Over 200 Eritrean Opposition Supporters Arrested at German Festival Amid Violent Clashes


Authorities recently showcased various items purportedly utilized in assaults against the police, subsequent to violent confrontations that led to over 200 Eritrean opposition supporters getting arrested in Germany.

The clashes, which disturbed the peace and escalated into violence, emerged just as an Eritrean cultural festival was due to commence in the city of Stuttgart on a Saturday. The festival was the initiative of those who held allegiance to the regime of Eritrean President Isaias Afwerki.

The police dispatched to manage the situation found themselves ensnared in an outburst of “massive violence” emanating from the clashing groups, according to the deputy police commissioner. The adversary’s aggressive tactics caught them off guard as “neither the extent nor the intensity of the violence was apparent in advance,” declared Carsten Hoefler.

The security officials encountered ambushes with bats, nails, metal rods, bottles, and stones, leading to six officers being hospitalised, and the arrest of 228 people. The city’s officials have strongly condemned this act of violence. Stuttgart Mayor Frank Nopper underscored that swift and firm action must be taken against instances of foreign conflicts breeding unrest on German soil.

This turmoil forms part of a larger pattern of similar protests that have been occurred recently. In the backdrop of Eritrea’s 30th independence anniversary from Ethiopia, members of its diaspora have been hosting corresponding festivals over the last few months, many of which have unfortunately ended in conflict.

Eritrea, recognised as one of Africa’s most impoverished countries, is a single-party state characterised by repression and extreme militarism. It is estimated by the United Nations that hundreds of thousands of Eritreans have fled the country given its deplorable conditions.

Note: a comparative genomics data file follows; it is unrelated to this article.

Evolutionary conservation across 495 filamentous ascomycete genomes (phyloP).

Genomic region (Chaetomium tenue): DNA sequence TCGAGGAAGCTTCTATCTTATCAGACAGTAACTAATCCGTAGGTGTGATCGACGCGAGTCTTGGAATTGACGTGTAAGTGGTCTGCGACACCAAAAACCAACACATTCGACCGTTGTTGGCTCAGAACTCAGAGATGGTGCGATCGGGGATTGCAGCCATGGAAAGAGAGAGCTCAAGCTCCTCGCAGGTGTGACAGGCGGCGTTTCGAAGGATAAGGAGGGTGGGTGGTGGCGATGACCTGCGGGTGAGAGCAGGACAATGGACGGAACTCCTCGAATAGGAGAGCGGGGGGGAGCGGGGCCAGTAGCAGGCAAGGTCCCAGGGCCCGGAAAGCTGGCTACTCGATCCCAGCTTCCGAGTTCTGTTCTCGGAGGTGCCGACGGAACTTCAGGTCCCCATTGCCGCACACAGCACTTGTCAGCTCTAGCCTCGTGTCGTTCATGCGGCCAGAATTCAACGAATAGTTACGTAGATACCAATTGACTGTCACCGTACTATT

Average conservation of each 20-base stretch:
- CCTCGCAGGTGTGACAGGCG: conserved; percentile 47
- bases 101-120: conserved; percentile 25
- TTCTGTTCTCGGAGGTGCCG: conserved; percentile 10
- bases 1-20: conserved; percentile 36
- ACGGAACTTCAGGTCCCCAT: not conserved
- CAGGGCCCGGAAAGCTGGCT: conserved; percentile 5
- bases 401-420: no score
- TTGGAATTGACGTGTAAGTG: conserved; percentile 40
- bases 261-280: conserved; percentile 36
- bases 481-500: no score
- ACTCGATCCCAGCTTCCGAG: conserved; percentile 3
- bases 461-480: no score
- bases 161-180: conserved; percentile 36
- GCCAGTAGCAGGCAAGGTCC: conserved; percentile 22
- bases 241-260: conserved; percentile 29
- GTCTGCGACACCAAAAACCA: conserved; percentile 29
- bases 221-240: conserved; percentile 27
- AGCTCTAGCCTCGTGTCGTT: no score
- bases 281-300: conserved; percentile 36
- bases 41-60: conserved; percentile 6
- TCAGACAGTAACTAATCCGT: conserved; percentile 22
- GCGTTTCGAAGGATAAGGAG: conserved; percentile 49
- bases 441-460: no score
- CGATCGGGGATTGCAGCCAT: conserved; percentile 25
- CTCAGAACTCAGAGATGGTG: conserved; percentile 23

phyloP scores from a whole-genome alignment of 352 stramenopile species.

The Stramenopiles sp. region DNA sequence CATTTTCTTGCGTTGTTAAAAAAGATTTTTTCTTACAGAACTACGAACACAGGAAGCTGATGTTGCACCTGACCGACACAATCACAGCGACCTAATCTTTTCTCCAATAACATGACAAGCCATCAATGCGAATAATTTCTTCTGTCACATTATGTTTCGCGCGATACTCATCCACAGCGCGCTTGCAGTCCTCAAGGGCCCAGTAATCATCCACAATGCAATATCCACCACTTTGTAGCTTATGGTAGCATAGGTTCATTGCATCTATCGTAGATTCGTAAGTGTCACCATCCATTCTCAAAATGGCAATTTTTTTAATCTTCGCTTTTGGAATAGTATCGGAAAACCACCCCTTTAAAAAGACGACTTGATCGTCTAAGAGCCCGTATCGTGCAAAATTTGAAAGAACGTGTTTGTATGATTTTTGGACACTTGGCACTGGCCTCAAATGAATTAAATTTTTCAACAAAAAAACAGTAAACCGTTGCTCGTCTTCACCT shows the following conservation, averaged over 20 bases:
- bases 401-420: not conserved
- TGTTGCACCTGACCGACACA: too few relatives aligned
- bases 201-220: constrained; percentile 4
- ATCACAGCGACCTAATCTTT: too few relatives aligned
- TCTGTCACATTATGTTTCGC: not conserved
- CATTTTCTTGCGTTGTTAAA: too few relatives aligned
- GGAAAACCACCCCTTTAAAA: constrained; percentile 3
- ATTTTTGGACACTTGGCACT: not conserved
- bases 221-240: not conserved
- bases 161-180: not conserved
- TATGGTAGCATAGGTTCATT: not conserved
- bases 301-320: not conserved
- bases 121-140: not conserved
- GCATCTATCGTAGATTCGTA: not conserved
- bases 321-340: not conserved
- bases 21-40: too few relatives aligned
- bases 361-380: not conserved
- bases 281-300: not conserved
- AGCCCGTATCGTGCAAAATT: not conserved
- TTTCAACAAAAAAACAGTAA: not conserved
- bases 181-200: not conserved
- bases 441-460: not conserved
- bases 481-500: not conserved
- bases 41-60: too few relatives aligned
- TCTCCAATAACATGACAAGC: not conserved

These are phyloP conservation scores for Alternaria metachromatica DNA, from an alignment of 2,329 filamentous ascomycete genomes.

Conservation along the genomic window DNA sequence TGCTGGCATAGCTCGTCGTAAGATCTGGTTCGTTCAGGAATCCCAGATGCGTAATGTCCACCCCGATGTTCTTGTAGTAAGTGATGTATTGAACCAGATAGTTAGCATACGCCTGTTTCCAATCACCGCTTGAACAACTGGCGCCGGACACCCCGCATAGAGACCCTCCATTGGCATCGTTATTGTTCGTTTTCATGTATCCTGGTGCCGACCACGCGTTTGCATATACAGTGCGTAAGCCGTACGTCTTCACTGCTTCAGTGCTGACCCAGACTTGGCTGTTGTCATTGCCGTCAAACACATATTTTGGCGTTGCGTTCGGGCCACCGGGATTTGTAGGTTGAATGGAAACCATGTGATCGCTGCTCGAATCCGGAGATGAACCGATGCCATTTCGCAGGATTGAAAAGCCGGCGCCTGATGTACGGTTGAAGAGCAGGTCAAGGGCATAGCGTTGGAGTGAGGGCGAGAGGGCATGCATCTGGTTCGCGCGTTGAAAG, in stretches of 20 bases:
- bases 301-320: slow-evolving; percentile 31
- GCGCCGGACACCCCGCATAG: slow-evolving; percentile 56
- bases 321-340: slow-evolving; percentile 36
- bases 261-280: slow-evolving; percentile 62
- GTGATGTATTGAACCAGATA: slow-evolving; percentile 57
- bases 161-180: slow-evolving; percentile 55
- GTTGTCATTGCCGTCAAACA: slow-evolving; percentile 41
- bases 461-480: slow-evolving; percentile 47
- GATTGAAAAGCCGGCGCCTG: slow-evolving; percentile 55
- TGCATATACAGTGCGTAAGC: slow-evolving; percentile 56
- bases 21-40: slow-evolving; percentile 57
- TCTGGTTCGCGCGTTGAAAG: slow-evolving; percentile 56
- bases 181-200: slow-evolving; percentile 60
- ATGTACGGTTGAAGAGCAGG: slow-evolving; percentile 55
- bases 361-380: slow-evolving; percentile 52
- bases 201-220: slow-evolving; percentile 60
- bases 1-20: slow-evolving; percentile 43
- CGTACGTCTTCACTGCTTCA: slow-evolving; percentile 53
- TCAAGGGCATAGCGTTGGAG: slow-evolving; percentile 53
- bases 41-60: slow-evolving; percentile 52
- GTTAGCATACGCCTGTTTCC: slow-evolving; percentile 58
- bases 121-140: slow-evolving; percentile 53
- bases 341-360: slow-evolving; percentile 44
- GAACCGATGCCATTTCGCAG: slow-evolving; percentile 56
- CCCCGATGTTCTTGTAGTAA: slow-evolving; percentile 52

The nation has been rated by Reporters Without Borders as having the worst press freedom globally, falling even below North Korea. Access to all publications is stringently controlled by the Eritrean government.

Similar violent incidents have occurred in other parts of the world; in Stockholm, Sweden, over 50 people were injured and festival booths set ablaze during a protest following a cultural event in August. In July, an Eritrean music festival was disrupted by German police using batons and pepper spray to contain crowds who labelled the event as “Eritrean government propaganda”.

Israeli president, Benjamin Netanyahu, announced intentions to deport Eritrean asylum seekers involved in Tel Aviv riots earlier this month. This announcement was made after Israeli police deployed stun grenades, tear gas, and sponge-tipped bullets against hundreds of opponents to the Eritrean regime at a cultural festival. Consequently, a three-day Eritrean cultural festival scheduled in Toronto, Canada, last month was deterrently cancelled after supporters and opponents of Eritrea’s regime clashed.


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